Why you should care
Because these are the people running the global order.
This is an OZY Special Briefing, an extension of the Presidential Daily Brief. The Special Briefing tells you what you need to know about an important issue, individual or story that is making news. Each one serves up an interesting selection of facts, opinions, images and videos in order to catch you up and vault you ahead.
WHAT TO KNOW
What’s happening? As the World Economic Forum convenes in Davos, Switzerland, this week, some 3,000 global elites will focus on the event’s main theme: Globalization 4.0. Among the political leaders in attendance are several fresh faces — from Prime Minister Jacinda Ardern of New Zealand and Brazilian President Jair Bolsonaro to Ethiopian Prime Minister Abiy Ahmed and Chancellor Sebastian Kurz of Austria — who represent different visions of exactly how to tackle pressing global concerns like economic inequality, climate change and geopolitical instability.
Why does it matter? Because this group includes leaders who make the world’s most important decisions. How they approach an increasingly, and inevitably, interconnected world will shape our future for decades to come. Progressive or populist, liberal or conservative, they’re the new faces of globalization.
HOW TO THINK ABOUT IT
She’s tackling poverty and climate change. Childhood poverty and the need to combat it were what first attracted Ardern to politics at the age of 17. As prime minister, she’s promised to halve New Zealand’s child poverty rate of around 27 percent over the next decade and dedicated some $5 billion in family assistance funding. On the world stage, she’s challenged the global community to fight climate change — announcing in New York last year that her country would commit a total of $300 million over the next four years in climate-related assistance to Pacific nations. While she faces challenges at home, including from corporate interests and opposition forces, Ardern, 38, has made her mark as a progressive voice to be heard.
…and he’s a guiding light for Africa. Since becoming prime minister last April, Ahmed has fast-tracked change in his long-troubled east African country. The charismatic 42-year-old has freed thousands of Ethiopia’s political prisoners, allowed exiled dissidents to return home and done away with censorship. Embracing democratic values is paying off: The World Bank has committed $1 billion to Ethiopia in direct budgetary support — the first such move since 2005, when donors suspended financial aid over disputed (and violent) elections. Meanwhile, on a continent often mired in conflict, Ahmed has also opened up to neighboring Eritrea in an effort to bury the two-decade-long discord between the two countries.
The Bolsonaro of the ball. With President Donald Trump out of the mix this year, Brazil’s newly-elected president — a sharp-tongued pro-gun advocate with homophobic and sexist tendencies — will likely take center stage. Touting his vision of a “new Brazil” in a speech Tuesday, the fiery far-right leader is hoping to attract foreign investors to Latin America’s biggest economy with promises of pro-market policies crafted by Paulo Guedes, his University of Chicago-trained economy minister. Efforts to cut bureaucracy and push pension reform to close a fiscal deficit will be untainted by ideology, Bolsonaro claims — in other words, exactly what the Davos crowd wants to hear. But whether he’ll keep his populist rhetoric contained enough to ease investors remains to be seen.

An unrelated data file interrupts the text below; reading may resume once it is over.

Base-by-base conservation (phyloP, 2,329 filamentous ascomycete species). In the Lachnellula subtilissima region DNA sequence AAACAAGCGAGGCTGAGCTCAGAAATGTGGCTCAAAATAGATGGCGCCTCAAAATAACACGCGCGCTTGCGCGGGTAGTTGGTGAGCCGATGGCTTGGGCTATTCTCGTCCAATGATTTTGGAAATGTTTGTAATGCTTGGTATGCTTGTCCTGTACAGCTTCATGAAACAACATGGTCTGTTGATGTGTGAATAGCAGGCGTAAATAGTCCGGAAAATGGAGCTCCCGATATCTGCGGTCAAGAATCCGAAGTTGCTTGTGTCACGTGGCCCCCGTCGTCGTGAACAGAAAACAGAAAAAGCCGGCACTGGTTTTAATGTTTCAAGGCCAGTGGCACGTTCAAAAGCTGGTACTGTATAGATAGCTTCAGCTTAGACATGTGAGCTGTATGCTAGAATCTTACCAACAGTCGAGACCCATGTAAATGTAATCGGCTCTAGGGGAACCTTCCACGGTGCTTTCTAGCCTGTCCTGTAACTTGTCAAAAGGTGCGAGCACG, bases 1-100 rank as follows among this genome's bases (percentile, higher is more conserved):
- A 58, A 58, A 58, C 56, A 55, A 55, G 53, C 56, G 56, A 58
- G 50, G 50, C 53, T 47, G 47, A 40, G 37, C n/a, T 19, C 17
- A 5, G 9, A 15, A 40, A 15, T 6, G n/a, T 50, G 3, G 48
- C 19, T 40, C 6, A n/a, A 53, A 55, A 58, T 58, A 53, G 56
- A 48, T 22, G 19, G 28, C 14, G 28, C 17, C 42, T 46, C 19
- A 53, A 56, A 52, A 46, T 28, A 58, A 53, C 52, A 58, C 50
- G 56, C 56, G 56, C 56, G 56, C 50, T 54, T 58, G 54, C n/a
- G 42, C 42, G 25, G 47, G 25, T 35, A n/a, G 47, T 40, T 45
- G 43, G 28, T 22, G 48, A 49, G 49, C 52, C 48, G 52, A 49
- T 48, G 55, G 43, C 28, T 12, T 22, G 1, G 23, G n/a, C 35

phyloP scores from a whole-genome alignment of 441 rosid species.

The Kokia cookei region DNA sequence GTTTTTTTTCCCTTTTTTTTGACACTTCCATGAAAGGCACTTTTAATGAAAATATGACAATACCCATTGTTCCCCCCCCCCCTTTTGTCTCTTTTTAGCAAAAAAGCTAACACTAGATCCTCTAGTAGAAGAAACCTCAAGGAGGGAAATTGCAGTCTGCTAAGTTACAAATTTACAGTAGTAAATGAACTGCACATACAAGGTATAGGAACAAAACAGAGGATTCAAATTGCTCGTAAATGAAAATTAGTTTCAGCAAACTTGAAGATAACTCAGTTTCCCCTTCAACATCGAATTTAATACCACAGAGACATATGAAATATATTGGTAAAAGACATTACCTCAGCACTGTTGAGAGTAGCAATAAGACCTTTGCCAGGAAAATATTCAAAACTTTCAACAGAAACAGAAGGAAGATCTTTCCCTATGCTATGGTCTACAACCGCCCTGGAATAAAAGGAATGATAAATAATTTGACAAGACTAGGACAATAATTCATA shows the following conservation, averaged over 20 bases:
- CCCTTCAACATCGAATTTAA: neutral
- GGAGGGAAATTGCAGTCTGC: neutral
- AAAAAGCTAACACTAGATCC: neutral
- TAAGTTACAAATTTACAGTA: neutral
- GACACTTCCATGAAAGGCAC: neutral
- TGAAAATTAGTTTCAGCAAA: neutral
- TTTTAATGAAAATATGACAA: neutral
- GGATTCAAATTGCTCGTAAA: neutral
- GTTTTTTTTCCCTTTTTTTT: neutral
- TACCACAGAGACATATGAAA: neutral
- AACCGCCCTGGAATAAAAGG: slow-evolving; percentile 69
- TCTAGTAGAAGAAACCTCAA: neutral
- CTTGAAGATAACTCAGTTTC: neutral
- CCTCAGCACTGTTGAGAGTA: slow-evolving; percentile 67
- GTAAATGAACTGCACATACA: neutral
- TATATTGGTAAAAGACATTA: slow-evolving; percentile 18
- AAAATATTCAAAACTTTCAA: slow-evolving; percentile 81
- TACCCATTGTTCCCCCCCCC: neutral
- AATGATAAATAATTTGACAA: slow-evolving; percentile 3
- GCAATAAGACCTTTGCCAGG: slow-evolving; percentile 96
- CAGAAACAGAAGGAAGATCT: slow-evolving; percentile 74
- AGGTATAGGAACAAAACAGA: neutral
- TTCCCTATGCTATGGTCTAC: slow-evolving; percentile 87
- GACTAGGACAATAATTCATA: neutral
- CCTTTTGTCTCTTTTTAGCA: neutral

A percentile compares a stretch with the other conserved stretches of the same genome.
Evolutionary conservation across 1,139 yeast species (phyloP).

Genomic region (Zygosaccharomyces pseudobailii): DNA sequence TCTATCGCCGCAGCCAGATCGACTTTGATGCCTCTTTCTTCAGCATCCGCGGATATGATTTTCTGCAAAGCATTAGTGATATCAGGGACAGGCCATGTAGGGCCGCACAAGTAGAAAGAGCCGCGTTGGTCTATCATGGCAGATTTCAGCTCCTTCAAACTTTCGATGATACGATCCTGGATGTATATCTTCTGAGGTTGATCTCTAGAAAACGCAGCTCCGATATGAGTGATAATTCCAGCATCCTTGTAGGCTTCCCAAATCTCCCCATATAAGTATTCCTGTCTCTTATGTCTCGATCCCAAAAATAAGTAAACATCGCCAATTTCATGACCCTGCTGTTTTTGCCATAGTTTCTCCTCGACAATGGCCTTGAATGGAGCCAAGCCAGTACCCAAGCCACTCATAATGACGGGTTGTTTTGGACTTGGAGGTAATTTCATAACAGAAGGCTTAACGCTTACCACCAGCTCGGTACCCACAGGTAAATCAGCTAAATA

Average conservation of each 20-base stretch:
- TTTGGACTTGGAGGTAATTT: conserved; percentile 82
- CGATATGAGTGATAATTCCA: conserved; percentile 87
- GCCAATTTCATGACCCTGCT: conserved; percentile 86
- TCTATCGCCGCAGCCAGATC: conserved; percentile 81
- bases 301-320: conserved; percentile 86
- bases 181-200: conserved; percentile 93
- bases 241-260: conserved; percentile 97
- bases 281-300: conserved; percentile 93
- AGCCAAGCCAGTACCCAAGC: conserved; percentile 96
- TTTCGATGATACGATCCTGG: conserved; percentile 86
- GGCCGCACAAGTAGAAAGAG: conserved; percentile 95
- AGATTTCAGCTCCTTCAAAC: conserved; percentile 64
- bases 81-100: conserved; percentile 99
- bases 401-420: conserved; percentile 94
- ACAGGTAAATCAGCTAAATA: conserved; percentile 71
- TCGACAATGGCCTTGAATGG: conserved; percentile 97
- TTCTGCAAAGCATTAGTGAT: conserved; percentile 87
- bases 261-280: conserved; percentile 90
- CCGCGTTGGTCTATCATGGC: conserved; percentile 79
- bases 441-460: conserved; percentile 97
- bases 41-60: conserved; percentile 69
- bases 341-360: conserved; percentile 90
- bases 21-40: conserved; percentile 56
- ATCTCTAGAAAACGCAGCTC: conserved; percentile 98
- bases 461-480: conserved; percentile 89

A kinder face? Anyone wary of Bolsonaro’s brash style might look to 32-year-old Kurz for some relief. While remaining tough on immigration, the conservative but generally pro-European Austrian chancellor has sparked hope among some Europeans of a more manageable alternative to the continent’s far-right movement. He’s proven popular at home partly because he’s stricter than his more liberal German counterpart, Angela Merkel. This week, Kurz is scheduled to meet with the heads of several foreign tech giants — including Apple, Facebook and Uber — just two weeks after presenting regulation aimed at levying larger taxes on them, as well as promoting greater financial transparency.
WHAT TO READ
A Trumpless Davos Tries to Counter Populism, by Ishaan Tharoor in The Washington Post
“While last year’s edition featured star turns from President Trump, French President Emmanuel Macron and other heavyweights, the political roster this week is lighter. It’s a reflection of a world in which domestic passions and pressures are crowding out internationalist concerns.”
Everyone Loves to Hate Davos. Here’s Why It Still Matters, by Erin Dunne in The Washington Examiner
“Events like Davos are part of the answer: an important venue for relationship-building and conversations key to offsetting friction and instability.”
WHAT TO WATCH
The World Economic Forum Founder Shares the Biggest Threat to the Global Economy
“We have to have a multilateral, open, rules-based world. But we also have to make sure that we do not destroy national social coherence.”
Watch on Business Insider on YouTube:
David Attenborough Warns Davos Summit, “The Garden of Eden Is No More’
“If people can truly understand what is at stake, I believe they will give permission for business and governments to get on with the practical solutions.”
Watch on The Guardian on YouTube:
WHAT TO SAY AT THE WATERCOOLER
Fed up with politics? This year’s summit will also host a number of innovative workshops offering a range of quirky experiences — from a “SoundShirt” that translates a symphony into physical sensations to a VR experience allowing users to “feel” what it’s like to be a tree. And let’s not forget the extravagant parties held by the world’s gilded elite, the meals from five-star chefs and lots of champagne.